more sedentary lifestyle.

According to Obesity Action (OA), Increasing physical activity can decrease, or at least slow it
down fatty tissues in obese children. The US Surgeon General recommends that children get at
least 60 minutes of physical activity each day. Individualized programs are available and
possible for those children or adolescents that are not able to meet minimum expectations.

Heredity and Family


Science shows that genetics play a role in obesity. It has been proven that 70% of children who
are obese, will become obese in adulthood.
Estimates say that heredity contributes between 5 to 25 percent of the risk for Dietary Patterns
Over the past few decades, dietary patterns have changed significantly. The average amount of
calories consumed per day by has dramatically increased. Furthermore, the increase in caloric
intake has also decreased the nutrients needed for a healthy diet.

Socioeconomic Status
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Children and Adolescents that come from lower-income homes are at greater risk of being
obese. This is a result of several factors that influence behaviors and activities.
Lower-income children cannot always afford to partake in extracurricular activities, resulting in a
decrease in physical activity. In addition, families who struggle to pay bills and make a living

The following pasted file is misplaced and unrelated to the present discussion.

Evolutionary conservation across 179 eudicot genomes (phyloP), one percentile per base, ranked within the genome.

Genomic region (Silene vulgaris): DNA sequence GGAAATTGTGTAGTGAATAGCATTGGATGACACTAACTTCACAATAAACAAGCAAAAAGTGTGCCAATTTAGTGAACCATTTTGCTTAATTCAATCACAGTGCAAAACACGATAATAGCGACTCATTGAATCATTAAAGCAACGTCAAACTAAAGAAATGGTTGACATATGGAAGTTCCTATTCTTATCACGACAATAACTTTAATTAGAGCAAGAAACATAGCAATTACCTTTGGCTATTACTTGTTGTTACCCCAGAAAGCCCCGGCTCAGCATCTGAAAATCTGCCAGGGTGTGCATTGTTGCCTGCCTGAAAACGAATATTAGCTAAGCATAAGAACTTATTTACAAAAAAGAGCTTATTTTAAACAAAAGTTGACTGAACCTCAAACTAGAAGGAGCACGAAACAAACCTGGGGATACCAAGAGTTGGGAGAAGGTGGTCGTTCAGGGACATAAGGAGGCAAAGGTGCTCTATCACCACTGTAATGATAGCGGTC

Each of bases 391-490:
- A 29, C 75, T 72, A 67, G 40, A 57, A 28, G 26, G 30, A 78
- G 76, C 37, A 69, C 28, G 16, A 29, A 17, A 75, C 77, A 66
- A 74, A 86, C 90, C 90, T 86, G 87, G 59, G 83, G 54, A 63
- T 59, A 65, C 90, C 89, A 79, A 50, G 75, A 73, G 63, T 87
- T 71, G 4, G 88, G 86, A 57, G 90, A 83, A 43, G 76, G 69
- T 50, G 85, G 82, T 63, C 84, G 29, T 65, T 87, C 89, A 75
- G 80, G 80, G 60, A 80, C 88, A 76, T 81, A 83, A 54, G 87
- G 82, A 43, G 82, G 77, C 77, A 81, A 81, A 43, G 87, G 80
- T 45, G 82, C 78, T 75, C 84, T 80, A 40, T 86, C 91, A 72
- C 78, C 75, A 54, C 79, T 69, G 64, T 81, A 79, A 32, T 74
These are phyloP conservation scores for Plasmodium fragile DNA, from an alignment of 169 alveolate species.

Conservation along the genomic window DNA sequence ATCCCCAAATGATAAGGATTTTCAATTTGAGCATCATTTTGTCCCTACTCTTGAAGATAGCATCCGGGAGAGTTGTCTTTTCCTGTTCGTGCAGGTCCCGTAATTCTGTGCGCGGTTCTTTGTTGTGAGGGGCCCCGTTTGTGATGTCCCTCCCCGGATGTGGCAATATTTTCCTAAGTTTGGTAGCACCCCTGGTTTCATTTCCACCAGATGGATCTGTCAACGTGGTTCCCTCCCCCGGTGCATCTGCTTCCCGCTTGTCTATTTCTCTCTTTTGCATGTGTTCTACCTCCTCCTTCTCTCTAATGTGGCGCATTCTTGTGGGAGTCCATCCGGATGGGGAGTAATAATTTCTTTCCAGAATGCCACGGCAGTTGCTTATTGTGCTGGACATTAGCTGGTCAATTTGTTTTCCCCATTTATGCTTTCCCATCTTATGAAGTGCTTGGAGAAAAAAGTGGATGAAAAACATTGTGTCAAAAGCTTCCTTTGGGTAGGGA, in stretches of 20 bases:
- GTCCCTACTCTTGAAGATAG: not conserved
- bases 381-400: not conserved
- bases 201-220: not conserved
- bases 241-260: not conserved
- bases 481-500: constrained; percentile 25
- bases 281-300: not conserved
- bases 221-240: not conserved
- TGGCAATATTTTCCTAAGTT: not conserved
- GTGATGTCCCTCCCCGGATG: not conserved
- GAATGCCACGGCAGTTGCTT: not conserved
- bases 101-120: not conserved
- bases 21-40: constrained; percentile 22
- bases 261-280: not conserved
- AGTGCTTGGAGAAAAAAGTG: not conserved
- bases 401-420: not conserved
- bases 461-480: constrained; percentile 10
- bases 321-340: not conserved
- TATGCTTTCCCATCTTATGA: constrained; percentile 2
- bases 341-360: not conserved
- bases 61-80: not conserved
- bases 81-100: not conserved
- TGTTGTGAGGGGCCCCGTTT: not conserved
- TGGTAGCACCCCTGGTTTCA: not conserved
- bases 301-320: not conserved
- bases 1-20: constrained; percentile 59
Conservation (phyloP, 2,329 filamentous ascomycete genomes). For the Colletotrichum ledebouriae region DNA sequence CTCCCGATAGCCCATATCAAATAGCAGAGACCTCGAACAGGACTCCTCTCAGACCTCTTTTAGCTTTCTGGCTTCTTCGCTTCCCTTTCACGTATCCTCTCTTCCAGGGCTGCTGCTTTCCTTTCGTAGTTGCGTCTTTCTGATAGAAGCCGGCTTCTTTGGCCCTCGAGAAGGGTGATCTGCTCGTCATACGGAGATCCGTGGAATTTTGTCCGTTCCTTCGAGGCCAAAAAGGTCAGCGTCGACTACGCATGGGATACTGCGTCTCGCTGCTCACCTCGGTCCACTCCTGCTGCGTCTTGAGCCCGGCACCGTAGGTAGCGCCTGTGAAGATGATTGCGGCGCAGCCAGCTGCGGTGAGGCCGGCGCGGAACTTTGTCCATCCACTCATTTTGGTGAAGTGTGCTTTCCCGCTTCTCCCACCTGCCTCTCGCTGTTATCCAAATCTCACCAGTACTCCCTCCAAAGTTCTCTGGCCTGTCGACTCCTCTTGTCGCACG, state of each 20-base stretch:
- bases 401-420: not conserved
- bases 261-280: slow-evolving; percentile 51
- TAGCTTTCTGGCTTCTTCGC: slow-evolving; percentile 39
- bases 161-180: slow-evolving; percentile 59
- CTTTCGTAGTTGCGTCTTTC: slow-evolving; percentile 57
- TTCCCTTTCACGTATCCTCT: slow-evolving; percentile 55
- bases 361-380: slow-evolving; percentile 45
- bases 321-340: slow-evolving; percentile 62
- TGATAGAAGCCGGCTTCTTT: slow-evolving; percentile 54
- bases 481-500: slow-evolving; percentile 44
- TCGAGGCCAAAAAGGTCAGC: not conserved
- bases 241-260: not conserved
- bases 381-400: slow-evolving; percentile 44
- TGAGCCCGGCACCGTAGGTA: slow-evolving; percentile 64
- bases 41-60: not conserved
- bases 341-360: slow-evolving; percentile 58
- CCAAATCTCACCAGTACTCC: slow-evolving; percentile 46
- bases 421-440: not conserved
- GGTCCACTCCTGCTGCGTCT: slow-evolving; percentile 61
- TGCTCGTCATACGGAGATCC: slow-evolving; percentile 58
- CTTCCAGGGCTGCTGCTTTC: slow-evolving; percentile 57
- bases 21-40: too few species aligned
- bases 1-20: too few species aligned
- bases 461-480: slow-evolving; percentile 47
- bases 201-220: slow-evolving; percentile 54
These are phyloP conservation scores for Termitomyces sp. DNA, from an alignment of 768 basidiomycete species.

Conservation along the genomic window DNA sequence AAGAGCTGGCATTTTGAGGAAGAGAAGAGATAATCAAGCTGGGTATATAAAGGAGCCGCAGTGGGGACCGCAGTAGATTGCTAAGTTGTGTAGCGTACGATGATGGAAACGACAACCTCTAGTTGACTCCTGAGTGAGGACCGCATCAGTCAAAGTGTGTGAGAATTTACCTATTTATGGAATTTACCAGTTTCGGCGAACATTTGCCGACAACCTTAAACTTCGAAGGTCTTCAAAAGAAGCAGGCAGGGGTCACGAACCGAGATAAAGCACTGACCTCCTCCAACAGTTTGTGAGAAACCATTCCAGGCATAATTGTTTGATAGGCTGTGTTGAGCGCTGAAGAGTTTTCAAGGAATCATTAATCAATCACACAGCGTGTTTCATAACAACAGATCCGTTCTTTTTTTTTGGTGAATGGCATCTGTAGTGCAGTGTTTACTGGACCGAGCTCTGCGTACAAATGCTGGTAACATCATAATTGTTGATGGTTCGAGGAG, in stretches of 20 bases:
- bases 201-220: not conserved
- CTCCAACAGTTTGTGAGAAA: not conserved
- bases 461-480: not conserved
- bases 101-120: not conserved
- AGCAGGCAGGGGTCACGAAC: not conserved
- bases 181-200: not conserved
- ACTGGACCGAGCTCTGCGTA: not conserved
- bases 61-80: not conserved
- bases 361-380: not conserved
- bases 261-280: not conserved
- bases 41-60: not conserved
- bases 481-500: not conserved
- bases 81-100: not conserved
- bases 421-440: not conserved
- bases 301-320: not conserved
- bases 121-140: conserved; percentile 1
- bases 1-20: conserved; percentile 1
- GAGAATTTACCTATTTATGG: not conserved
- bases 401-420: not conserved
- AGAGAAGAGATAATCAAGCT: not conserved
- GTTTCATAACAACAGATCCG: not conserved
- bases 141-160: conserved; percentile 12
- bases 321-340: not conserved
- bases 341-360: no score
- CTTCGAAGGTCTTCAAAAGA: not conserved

often opt for convenient foods, which are higher in calories, fat and sugar.
Educational levels also contribute to the socioeconomic issue associated with obesity. Parents
with little to no education have not been exposed to information about proper nutrition and
healthy food choices. This makes it difficult to instill those important values in their children.
A major factor contributing to the childhood obesity epidemic is the increased sedentary lifestyle
of children. School-aged children spend most of their day in school where their only activity
comes during recess or physical education classes. In the past, physical education was required
on a daily basis. Currently, only 8 percent of elementary schools and less than 7 percent of
middle schools and high schools have daily physical education requirements in the U.S.
Today, more and more children are being diagnosed with diabetes, hypertension and other comorbid conditions associated with obesity and morbid obesity.